Sony said it would delay its release of the comic book film “Morbius” in Russia.

Russia typically ranks in the top dozen countries globally in box office.

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CANBERRA, Australia — Australia will provide Ukraine with $50 million in missiles, ammunition and other military hardware to fight Russian invaders.

Prime Minister Scott Morrison elaborated on his country’s plans Tuesday after revealing his government would provide Ukraine with lethal military equipment. Morrison had promised only non-lethal military equipment last week.

“President Zelenskyy said: ‘Don’t give me a ride, give me ammunition,’ and that’s exactly what the Australian government has agreed to do,” Morrison said.

Australia had committed $50 million to provide both lethal and non-lethal defensive support for Ukraine through NATO, he said, adding the overwhelming majority will be “in the lethal category.”

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KYIV, Ukraine — Satellite photos show a convoy of Russian forces north of Ukraine’s capital stretching for 40 miles.

The vast convoy of armored vehicles, tanks, artillery and support vehicles was 17 miles (25 kilometers) from the center of Kyiv and stretched for about 40 miles, according to satellite imagery from Maxar Technologies.

The Maxar photos also showed deployments of ground forces and ground attack helicopter units in southern Belarus.

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WASHINGTON — Ukraine’s ambassador to the U.S. is telling senators her country needs more military weapons as it fights the Russian invasion.

Senators emerged from a Monday evening meeting with Ambassador Oksana Markarova at the Capitol as Congress is preparing supplemental funding to help Ukraine during the crisis. The White House is seeking at least $6.4 billion in military and humanitarian aid.

“They need more arms,” said Sen. Mark Warner, D-Va., the chairman of the Intelligence Committee.

“It’s David versus Goliath,” said Sen. Jim Risch of Idaho, the top Republican on the Foreign Relations Committee. “I think that any human being reading the reports coming out of there realize that this is dire.”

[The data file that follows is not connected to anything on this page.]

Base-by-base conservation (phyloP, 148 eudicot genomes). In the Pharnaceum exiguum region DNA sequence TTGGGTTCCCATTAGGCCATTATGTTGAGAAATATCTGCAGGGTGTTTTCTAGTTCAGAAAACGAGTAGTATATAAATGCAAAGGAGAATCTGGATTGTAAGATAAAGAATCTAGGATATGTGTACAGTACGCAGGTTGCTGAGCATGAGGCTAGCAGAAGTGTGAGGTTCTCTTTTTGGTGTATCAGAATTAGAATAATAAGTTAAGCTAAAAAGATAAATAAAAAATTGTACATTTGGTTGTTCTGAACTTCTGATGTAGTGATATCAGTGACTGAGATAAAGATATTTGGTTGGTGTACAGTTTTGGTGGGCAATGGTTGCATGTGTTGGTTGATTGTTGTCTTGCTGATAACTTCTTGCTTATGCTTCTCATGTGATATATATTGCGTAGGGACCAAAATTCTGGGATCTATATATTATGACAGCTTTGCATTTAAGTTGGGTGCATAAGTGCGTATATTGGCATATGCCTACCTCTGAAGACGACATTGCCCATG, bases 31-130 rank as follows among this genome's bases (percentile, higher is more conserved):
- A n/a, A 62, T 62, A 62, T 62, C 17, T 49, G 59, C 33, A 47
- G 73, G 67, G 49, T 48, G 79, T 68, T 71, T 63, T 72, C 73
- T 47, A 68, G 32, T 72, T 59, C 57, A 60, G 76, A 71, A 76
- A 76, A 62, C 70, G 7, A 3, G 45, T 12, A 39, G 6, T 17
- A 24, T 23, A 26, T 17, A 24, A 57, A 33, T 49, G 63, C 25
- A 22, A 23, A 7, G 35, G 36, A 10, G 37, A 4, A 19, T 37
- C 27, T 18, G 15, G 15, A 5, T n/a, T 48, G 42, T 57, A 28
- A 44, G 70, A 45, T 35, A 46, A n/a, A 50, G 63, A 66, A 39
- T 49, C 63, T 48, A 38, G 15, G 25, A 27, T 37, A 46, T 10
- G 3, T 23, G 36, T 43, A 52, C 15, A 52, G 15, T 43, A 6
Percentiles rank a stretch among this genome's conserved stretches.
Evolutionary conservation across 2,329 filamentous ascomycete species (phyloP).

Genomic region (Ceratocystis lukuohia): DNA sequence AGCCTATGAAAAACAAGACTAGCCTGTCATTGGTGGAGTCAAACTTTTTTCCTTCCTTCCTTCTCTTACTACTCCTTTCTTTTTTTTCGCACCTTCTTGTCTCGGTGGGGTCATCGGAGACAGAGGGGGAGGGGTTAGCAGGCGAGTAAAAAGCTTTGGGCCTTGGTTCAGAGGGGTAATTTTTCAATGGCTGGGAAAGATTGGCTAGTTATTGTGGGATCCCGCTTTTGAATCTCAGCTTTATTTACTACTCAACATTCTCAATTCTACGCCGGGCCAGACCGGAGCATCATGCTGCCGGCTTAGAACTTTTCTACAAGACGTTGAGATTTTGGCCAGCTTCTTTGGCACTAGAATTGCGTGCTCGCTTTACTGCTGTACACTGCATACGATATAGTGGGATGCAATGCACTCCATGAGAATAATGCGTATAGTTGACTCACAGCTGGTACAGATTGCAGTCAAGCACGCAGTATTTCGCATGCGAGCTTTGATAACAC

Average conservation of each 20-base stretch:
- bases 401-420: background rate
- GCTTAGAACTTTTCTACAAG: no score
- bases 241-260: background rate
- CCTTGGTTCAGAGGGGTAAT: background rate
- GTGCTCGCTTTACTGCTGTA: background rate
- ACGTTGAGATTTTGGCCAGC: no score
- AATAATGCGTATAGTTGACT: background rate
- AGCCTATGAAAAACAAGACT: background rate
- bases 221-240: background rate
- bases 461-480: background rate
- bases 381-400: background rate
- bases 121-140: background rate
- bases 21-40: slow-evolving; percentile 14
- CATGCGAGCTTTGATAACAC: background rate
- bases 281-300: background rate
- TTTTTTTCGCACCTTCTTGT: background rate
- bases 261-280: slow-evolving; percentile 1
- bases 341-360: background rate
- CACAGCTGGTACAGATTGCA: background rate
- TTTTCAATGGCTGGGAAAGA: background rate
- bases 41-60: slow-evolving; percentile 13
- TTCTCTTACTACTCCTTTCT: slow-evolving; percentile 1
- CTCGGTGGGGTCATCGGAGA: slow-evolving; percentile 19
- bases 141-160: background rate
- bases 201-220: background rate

Senators in the U.S. are working to provide ammunition such as anti-tank and anti-aircraft systems to Ukraine.

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KYIV, Ukraine — Ukrainian President Volodymyr Zelenskyy says Russian troops have intensified shelling of Ukraine, calling it an effort to force his government into making concessions during talks held Monday.

In a video address late Monday, Zelenskyy says that “the talks were taking place against the backdrop of bombing and shelling of our territory, our cities. Synchronizing of the shelling with the negotiating process was obvious. I believe Russia is trying to put pressure (on Ukraine) with this simple method.”

The president gave no details about the talks themselves. But he says Ukraine is not prepared to make concessions “when one side is hitting another with rocket artillery.”

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LOS ANGELES — Ukraine’s minister of digital transformation says equipment to use SpaceX’s Starlink satellite internet service has arrived in his country.

Mykhailo Fedorov thanked SpaceX founder Elon Musk for the equipment in a Twitter post Monday that was accompanied by a photo of boxes on a truck.

Musk replied with his own tweet saying: “You are most welcome.”

The tech billionaire said over the weekend that Starlink was now “active” in Ukraine and more equipment to use it was on the way. That followed a public request from Fedorov for the service.

Starlink is a satellite-based internet system that SpaceX has been building for years to bring internet access to underserved areas of the world.